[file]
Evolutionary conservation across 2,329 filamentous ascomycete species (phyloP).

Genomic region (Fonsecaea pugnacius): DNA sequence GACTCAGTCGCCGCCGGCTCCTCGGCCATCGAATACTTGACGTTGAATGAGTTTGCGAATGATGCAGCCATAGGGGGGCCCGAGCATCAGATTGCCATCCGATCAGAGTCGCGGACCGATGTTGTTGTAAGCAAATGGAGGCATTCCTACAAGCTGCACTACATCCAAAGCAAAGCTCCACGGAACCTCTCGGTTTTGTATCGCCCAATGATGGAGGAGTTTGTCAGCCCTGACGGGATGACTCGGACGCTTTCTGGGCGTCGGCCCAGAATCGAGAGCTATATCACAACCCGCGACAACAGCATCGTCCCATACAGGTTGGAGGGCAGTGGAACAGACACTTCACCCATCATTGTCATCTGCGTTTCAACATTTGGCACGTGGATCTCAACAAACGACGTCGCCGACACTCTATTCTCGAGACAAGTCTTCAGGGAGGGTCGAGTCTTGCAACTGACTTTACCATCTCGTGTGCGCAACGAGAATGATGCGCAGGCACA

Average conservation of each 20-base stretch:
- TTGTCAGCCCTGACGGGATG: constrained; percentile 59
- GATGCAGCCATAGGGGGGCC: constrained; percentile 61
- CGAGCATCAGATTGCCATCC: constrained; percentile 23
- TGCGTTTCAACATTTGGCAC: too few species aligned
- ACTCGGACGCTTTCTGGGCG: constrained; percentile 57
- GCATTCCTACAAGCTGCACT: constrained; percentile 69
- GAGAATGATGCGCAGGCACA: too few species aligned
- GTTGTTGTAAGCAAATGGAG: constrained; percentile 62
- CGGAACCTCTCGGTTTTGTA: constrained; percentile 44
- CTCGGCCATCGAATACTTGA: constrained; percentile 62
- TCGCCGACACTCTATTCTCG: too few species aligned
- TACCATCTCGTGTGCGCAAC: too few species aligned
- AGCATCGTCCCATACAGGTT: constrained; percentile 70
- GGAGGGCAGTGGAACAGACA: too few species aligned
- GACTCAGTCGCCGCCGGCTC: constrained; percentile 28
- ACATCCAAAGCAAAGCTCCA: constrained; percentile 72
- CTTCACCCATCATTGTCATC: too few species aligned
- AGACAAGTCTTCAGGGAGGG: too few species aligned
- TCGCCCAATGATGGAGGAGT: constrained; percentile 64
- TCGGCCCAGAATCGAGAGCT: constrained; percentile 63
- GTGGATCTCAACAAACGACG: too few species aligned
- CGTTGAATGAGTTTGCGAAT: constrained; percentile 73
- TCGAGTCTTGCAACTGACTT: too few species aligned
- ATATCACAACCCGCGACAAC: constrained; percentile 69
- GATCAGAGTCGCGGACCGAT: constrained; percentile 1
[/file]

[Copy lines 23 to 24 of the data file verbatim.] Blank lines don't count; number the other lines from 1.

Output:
- TCGGCCCAGAATCGAGAGCT: constrained; percentile 63
- GTGGATCTCAACAAACGACG: too few species aligned